While walking home this afternoon, a NYT headline flashed on my watch face: “Merkel Reverses Long-Held Stance on Migrants in Bid to Save Her Government.” In part, the headline caught my attention because I had just been prepping a presentation group slated next Monday to talk about Game Theory in economics.
Game Theory — aka rational choice theory — assumes that every negotiation consists of a set of stated or understood rules to which parities tacitly agree, parties who know how to play the game, and identifiable costs and benefits associated with different outcomes. The classic game is played between two independent nations, but can be played between, say, the monopolistic industry dominating a city (Player 1) and the city’s employees/citizens (Player 2). So, as I was walking home, I got to thinking: what is this game? What are its rules? And what are the costs and benefits?
Is the game: Republican EU? Democratic EU? Divided EU? What is the game?
The rules: are the rules those that govern republics? Are they rules that govern democracies? Or might they be rules that govern isolated communities? What are the rules?
Finally, what are the costs and/or benefits? If our game is a republican game, then benefits arise from the broadest, most egalitarian distribution of wealth: res publica. If our game is a democratic game, then benefits arise when the majority dictates policy to the minority? And if it is a game of isolated, integral identities, then benefits arise from purity.
The game gets interesting when players are playing different games, with different rules, with qualitatively different outcomes. The games of republics, democracies, and ethnic or national purity are sufficiently different that it is difficult to imagine any outcome acceptable to all parties. (I could include other players — e.g., radical republicans (“Jacobins”) or radical democrats (“anarchists”), but they are, at best, minor players, or, at worst, non-players in this round.)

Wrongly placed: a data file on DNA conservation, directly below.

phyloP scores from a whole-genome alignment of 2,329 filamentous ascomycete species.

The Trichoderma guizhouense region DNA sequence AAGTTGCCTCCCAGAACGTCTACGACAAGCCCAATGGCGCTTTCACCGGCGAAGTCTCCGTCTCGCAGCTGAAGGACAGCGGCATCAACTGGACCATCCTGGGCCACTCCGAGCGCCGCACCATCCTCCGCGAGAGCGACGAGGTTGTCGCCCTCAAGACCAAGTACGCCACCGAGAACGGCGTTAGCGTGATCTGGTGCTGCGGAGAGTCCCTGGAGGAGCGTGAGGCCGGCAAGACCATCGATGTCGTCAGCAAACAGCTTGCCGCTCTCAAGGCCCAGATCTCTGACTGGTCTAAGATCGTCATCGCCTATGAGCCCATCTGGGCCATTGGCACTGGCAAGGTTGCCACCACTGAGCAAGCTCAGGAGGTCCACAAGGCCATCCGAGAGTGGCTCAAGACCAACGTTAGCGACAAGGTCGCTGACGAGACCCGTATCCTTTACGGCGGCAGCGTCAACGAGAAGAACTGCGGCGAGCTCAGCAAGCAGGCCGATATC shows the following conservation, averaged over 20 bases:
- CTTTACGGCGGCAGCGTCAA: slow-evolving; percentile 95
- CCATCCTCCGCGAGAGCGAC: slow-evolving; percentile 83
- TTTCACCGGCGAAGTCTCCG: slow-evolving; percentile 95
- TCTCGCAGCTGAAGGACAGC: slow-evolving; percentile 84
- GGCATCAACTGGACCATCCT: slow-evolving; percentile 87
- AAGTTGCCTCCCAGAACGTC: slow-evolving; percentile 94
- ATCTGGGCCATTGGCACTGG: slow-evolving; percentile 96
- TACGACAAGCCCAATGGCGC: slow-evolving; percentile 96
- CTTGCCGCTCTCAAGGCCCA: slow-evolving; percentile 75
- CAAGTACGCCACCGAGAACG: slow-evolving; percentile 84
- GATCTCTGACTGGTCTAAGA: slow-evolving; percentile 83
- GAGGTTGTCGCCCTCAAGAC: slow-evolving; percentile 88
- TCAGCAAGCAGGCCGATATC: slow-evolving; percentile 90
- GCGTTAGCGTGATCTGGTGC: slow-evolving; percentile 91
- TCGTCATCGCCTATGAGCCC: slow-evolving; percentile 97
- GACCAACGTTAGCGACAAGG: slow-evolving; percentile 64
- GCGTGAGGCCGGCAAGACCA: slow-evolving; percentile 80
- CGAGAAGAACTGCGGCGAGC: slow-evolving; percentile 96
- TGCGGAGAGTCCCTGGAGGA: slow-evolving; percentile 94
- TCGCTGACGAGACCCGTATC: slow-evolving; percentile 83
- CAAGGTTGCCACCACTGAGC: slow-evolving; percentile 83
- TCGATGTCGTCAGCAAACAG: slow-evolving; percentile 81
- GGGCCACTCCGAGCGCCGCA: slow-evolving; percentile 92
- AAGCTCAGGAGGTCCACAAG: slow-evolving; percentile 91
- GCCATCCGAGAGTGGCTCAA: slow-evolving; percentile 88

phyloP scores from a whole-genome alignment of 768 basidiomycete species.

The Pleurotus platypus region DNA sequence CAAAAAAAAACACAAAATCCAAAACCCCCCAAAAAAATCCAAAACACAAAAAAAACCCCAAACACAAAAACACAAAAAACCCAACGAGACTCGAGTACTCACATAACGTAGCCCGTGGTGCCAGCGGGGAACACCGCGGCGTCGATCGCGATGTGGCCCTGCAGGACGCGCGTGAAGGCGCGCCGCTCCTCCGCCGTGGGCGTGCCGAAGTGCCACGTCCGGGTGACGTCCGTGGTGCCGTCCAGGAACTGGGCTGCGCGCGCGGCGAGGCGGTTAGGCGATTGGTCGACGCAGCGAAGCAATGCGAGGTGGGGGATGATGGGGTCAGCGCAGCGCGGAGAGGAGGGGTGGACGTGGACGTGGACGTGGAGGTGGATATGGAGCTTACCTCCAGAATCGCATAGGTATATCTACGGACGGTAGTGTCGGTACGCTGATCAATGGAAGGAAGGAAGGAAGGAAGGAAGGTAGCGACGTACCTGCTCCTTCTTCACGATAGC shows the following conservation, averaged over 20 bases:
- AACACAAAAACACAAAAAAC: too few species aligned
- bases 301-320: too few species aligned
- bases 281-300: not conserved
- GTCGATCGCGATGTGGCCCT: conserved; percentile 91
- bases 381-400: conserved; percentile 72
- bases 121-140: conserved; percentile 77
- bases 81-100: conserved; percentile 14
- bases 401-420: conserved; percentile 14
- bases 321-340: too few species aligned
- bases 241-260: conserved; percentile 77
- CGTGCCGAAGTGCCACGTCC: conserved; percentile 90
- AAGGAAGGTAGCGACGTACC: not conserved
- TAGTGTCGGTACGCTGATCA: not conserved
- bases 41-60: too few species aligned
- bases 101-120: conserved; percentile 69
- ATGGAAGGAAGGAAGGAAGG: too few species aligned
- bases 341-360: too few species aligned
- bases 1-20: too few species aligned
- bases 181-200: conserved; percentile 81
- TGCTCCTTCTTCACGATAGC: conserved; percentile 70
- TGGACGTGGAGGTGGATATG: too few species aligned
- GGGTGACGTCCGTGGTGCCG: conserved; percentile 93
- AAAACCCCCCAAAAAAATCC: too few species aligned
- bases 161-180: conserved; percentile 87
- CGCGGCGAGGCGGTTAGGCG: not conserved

Which leads me to Chancellor Merkel’s announcement. Let us assume that she was playing a republican game. In that game, winning consists of distributing wealth broadly enough to generate broad participation by equally qualified participants: the text-book definition of republican. Her opponents, by contrast, believed themselves to be playing a game of democracy, at best, and nationalism, at worst — but, in any case, leveraging democracy on behalf of nationalism.
The best outcome from the democratic-nationalist front would be the elimination of the republican player. This means that, by shifting ground, Chancellor Merkel “wins” by denying the democratic-nationalist front its optimum outcome; but “loses” by affirming, in principle, the validity of the democratic-nationalist principle.
The question we pose to Chancellor Merkel, then, is: does Chancellor Merkel believe that by temporizing she can win breathing room to ultimately win? Or is she only interested now in minimizing losses? And, if she is minimizing losses, how does this game end?
The question we pose to the democratic-nationalist front is: is her adoption of your principles sufficient to satisfy your aims? Or will your base now hold you more dearly to a full victory?
If the former, then we may still be able to avoid 1932. If the latter, then 1932 should be visible already on the horizon.